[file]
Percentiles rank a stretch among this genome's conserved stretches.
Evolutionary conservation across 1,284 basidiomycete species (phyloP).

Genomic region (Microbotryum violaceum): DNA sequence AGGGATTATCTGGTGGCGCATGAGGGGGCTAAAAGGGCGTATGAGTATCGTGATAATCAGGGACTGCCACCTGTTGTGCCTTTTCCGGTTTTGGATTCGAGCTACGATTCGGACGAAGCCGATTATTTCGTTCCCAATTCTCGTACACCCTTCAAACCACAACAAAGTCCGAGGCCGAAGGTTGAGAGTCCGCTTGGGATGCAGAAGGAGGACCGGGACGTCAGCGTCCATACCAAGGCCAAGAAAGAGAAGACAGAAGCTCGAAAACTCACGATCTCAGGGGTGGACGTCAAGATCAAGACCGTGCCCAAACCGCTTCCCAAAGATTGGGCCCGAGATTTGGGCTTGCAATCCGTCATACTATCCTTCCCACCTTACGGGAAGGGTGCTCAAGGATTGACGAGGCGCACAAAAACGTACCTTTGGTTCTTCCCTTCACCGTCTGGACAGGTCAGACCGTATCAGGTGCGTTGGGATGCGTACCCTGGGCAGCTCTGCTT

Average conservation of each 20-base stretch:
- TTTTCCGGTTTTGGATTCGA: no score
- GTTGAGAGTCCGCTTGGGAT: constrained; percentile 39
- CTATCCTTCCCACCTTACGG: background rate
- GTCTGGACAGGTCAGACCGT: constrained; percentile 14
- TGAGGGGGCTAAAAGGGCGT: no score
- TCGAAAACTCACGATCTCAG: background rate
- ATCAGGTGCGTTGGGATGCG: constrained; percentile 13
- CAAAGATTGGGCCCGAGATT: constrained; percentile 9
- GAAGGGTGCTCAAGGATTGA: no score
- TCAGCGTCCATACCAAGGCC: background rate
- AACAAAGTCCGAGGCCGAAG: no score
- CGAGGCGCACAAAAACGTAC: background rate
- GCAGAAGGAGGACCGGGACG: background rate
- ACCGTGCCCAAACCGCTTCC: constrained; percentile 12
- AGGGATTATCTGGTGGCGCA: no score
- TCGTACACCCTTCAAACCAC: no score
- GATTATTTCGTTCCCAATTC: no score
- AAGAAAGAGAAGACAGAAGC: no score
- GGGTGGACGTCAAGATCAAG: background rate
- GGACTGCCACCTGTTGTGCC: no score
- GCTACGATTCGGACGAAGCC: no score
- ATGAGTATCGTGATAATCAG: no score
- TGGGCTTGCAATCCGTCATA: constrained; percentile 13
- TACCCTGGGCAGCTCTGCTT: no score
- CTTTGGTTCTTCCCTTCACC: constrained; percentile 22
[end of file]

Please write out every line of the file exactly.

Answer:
Percentiles rank a stretch among this genome's conserved stretches.
Evolutionary conservation across 1,284 basidiomycete species (phyloP).

Genomic region (Microbotryum violaceum): DNA sequence AGGGATTATCTGGTGGCGCATGAGGGGGCTAAAAGGGCGTATGAGTATCGTGATAATCAGGGACTGCCACCTGTTGTGCCTTTTCCGGTTTTGGATTCGAGCTACGATTCGGACGAAGCCGATTATTTCGTTCCCAATTCTCGTACACCCTTCAAACCACAACAAAGTCCGAGGCCGAAGGTTGAGAGTCCGCTTGGGATGCAGAAGGAGGACCGGGACGTCAGCGTCCATACCAAGGCCAAGAAAGAGAAGACAGAAGCTCGAAAACTCACGATCTCAGGGGTGGACGTCAAGATCAAGACCGTGCCCAAACCGCTTCCCAAAGATTGGGCCCGAGATTTGGGCTTGCAATCCGTCATACTATCCTTCCCACCTTACGGGAAGGGTGCTCAAGGATTGACGAGGCGCACAAAAACGTACCTTTGGTTCTTCCCTTCACCGTCTGGACAGGTCAGACCGTATCAGGTGCGTTGGGATGCGTACCCTGGGCAGCTCTGCTT

Average conservation of each 20-base stretch:
- TTTTCCGGTTTTGGATTCGA: no score
- GTTGAGAGTCCGCTTGGGAT: constrained; percentile 39
- CTATCCTTCCCACCTTACGG: background rate
- GTCTGGACAGGTCAGACCGT: constrained; percentile 14
- TGAGGGGGCTAAAAGGGCGT: no score
- TCGAAAACTCACGATCTCAG: background rate
- ATCAGGTGCGTTGGGATGCG: constrained; percentile 13
- CAAAGATTGGGCCCGAGATT: constrained; percentile 9
- GAAGGGTGCTCAAGGATTGA: no score
- TCAGCGTCCATACCAAGGCC: background rate
- AACAAAGTCCGAGGCCGAAG: no score
- CGAGGCGCACAAAAACGTAC: background rate
- GCAGAAGGAGGACCGGGACG: background rate
- ACCGTGCCCAAACCGCTTCC: constrained; percentile 12
- AGGGATTATCTGGTGGCGCA: no score
- TCGTACACCCTTCAAACCAC: no score
- GATTATTTCGTTCCCAATTC: no score
- AAGAAAGAGAAGACAGAAGC: no score
- GGGTGGACGTCAAGATCAAG: background rate
- GGACTGCCACCTGTTGTGCC: no score
- GCTACGATTCGGACGAAGCC: no score
- ATGAGTATCGTGATAATCAG: no score
- TGGGCTTGCAATCCGTCATA: constrained; percentile 13
- TACCCTGGGCAGCTCTGCTT: no score
- CTTTGGTTCTTCCCTTCACC: constrained; percentile 22